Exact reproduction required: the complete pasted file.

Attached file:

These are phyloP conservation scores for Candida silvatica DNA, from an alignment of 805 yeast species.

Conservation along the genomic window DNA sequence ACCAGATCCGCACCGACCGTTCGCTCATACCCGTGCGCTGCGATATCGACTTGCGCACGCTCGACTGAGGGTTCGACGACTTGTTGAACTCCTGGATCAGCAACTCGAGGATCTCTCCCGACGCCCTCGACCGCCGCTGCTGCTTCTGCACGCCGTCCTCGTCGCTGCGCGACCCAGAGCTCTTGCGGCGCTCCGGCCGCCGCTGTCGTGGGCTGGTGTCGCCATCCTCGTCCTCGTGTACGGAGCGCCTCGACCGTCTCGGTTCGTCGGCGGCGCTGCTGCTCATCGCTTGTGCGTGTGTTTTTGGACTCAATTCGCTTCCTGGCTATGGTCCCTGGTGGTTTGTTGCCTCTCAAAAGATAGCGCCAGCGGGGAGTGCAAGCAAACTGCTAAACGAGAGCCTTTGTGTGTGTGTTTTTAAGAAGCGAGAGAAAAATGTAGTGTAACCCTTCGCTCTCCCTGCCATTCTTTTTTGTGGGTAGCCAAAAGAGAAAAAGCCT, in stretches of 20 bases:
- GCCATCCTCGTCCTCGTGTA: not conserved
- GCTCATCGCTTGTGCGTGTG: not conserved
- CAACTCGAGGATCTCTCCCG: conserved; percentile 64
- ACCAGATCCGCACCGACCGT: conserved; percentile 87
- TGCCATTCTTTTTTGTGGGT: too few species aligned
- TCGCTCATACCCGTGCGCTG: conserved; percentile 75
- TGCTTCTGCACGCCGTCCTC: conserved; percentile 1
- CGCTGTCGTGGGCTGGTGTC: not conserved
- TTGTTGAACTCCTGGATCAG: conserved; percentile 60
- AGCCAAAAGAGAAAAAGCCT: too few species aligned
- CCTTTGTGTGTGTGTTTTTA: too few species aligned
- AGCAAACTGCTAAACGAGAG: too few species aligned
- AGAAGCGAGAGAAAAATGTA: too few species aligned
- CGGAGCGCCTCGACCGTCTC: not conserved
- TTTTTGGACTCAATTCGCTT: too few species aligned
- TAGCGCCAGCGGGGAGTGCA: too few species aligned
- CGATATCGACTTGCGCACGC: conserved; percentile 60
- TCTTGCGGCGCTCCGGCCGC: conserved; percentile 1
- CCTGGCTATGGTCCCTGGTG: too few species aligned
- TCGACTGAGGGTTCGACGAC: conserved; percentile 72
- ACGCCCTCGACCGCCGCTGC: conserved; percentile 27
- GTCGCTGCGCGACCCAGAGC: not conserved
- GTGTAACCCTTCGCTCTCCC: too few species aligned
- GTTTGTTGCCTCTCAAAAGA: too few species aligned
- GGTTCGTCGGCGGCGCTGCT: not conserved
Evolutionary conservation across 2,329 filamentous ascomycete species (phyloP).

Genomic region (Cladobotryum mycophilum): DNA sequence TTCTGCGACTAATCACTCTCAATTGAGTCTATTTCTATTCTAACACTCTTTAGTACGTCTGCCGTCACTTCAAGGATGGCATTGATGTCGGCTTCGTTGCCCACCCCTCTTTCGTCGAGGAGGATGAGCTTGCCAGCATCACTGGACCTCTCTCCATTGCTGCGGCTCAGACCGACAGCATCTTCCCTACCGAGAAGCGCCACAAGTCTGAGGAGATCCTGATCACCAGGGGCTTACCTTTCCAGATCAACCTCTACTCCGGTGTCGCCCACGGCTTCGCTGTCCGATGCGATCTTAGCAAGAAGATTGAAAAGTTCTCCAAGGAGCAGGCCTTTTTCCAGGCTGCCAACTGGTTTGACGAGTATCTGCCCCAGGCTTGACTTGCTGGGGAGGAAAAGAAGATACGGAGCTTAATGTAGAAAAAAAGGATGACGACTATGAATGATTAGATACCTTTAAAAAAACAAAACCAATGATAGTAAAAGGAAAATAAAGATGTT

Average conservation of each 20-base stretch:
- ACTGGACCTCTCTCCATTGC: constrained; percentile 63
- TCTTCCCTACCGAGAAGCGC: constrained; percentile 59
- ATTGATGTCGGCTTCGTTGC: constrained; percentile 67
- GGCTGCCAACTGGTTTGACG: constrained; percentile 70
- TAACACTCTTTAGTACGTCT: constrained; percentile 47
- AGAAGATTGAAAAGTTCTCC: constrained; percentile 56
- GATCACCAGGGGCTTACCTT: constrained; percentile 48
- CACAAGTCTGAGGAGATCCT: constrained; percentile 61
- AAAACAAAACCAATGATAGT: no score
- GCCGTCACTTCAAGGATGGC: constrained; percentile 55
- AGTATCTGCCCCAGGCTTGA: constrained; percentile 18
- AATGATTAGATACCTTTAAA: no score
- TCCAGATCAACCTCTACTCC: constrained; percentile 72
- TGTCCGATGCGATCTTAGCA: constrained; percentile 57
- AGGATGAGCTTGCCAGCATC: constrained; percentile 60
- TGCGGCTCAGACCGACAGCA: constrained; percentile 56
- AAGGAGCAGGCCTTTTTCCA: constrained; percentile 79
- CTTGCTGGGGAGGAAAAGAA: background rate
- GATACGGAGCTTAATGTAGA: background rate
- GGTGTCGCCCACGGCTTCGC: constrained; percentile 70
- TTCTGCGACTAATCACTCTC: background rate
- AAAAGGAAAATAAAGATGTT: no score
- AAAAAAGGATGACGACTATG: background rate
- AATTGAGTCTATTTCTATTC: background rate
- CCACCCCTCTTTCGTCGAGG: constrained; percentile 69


These are phyloP conservation scores for Candida silvatica DNA, from an alignment of 805 yeast species.

Conservation along the genomic window DNA sequence ACCAGATCCGCACCGACCGTTCGCTCATACCCGTGCGCTGCGATATCGACTTGCGCACGCTCGACTGAGGGTTCGACGACTTGTTGAACTCCTGGATCAGCAACTCGAGGATCTCTCCCGACGCCCTCGACCGCCGCTGCTGCTTCTGCACGCCGTCCTCGTCGCTGCGCGACCCAGAGCTCTTGCGGCGCTCCGGCCGCCGCTGTCGTGGGCTGGTGTCGCCATCCTCGTCCTCGTGTACGGAGCGCCTCGACCGTCTCGGTTCGTCGGCGGCGCTGCTGCTCATCGCTTGTGCGTGTGTTTTTGGACTCAATTCGCTTCCTGGCTATGGTCCCTGGTGGTTTGTTGCCTCTCAAAAGATAGCGCCAGCGGGGAGTGCAAGCAAACTGCTAAACGAGAGCCTTTGTGTGTGTGTTTTTAAGAAGCGAGAGAAAAATGTAGTGTAACCCTTCGCTCTCCCTGCCATTCTTTTTTGTGGGTAGCCAAAAGAGAAAAAGCCT, in stretches of 20 bases:
- GCCATCCTCGTCCTCGTGTA: not conserved
- GCTCATCGCTTGTGCGTGTG: not conserved
- CAACTCGAGGATCTCTCCCG: conserved; percentile 64
- ACCAGATCCGCACCGACCGT: conserved; percentile 87
- TGCCATTCTTTTTTGTGGGT: too few species aligned
- TCGCTCATACCCGTGCGCTG: conserved; percentile 75
- TGCTTCTGCACGCCGTCCTC: conserved; percentile 1
- CGCTGTCGTGGGCTGGTGTC: not conserved
- TTGTTGAACTCCTGGATCAG: conserved; percentile 60
- AGCCAAAAGAGAAAAAGCCT: too few species aligned
- CCTTTGTGTGTGTGTTTTTA: too few species aligned
- AGCAAACTGCTAAACGAGAG: too few species aligned
- AGAAGCGAGAGAAAAATGTA: too few species aligned
- CGGAGCGCCTCGACCGTCTC: not conserved
- TTTTTGGACTCAATTCGCTT: too few species aligned
- TAGCGCCAGCGGGGAGTGCA: too few species aligned
- CGATATCGACTTGCGCACGC: conserved; percentile 60
- TCTTGCGGCGCTCCGGCCGC: conserved; percentile 1
- CCTGGCTATGGTCCCTGGTG: too few species aligned
- TCGACTGAGGGTTCGACGAC: conserved; percentile 72
- ACGCCCTCGACCGCCGCTGC: conserved; percentile 27
- GTCGCTGCGCGACCCAGAGC: not conserved
- GTGTAACCCTTCGCTCTCCC: too few species aligned
- GTTTGTTGCCTCTCAAAAGA: too few species aligned
- GGTTCGTCGGCGGCGCTGCT: not conserved
Evolutionary conservation across 2,329 filamentous ascomycete species (phyloP).

Genomic region (Cladobotryum mycophilum): DNA sequence TTCTGCGACTAATCACTCTCAATTGAGTCTATTTCTATTCTAACACTCTTTAGTACGTCTGCCGTCACTTCAAGGATGGCATTGATGTCGGCTTCGTTGCCCACCCCTCTTTCGTCGAGGAGGATGAGCTTGCCAGCATCACTGGACCTCTCTCCATTGCTGCGGCTCAGACCGACAGCATCTTCCCTACCGAGAAGCGCCACAAGTCTGAGGAGATCCTGATCACCAGGGGCTTACCTTTCCAGATCAACCTCTACTCCGGTGTCGCCCACGGCTTCGCTGTCCGATGCGATCTTAGCAAGAAGATTGAAAAGTTCTCCAAGGAGCAGGCCTTTTTCCAGGCTGCCAACTGGTTTGACGAGTATCTGCCCCAGGCTTGACTTGCTGGGGAGGAAAAGAAGATACGGAGCTTAATGTAGAAAAAAAGGATGACGACTATGAATGATTAGATACCTTTAAAAAAACAAAACCAATGATAGTAAAAGGAAAATAAAGATGTT

Average conservation of each 20-base stretch:
- ACTGGACCTCTCTCCATTGC: constrained; percentile 63
- TCTTCCCTACCGAGAAGCGC: constrained; percentile 59
- ATTGATGTCGGCTTCGTTGC: constrained; percentile 67
- GGCTGCCAACTGGTTTGACG: constrained; percentile 70
- TAACACTCTTTAGTACGTCT: constrained; percentile 47
- AGAAGATTGAAAAGTTCTCC: constrained; percentile 56
- GATCACCAGGGGCTTACCTT: constrained; percentile 48
- CACAAGTCTGAGGAGATCCT: constrained; percentile 61
- AAAACAAAACCAATGATAGT: no score
- GCCGTCACTTCAAGGATGGC: constrained; percentile 55
- AGTATCTGCCCCAGGCTTGA: constrained; percentile 18
- AATGATTAGATACCTTTAAA: no score
- TCCAGATCAACCTCTACTCC: constrained; percentile 72
- TGTCCGATGCGATCTTAGCA: constrained; percentile 57
- AGGATGAGCTTGCCAGCATC: constrained; percentile 60
- TGCGGCTCAGACCGACAGCA: constrained; percentile 56
- AAGGAGCAGGCCTTTTTCCA: constrained; percentile 79
- CTTGCTGGGGAGGAAAAGAA: background rate
- GATACGGAGCTTAATGTAGA: background rate
- GGTGTCGCCCACGGCTTCGC: constrained; percentile 70
- TTCTGCGACTAATCACTCTC: background rate
- AAAAGGAAAATAAAGATGTT: no score
- AAAAAAGGATGACGACTATG: background rate
- AATTGAGTCTATTTCTATTC: background rate
- CCACCCCTCTTTCGTCGAGG: constrained; percentile 69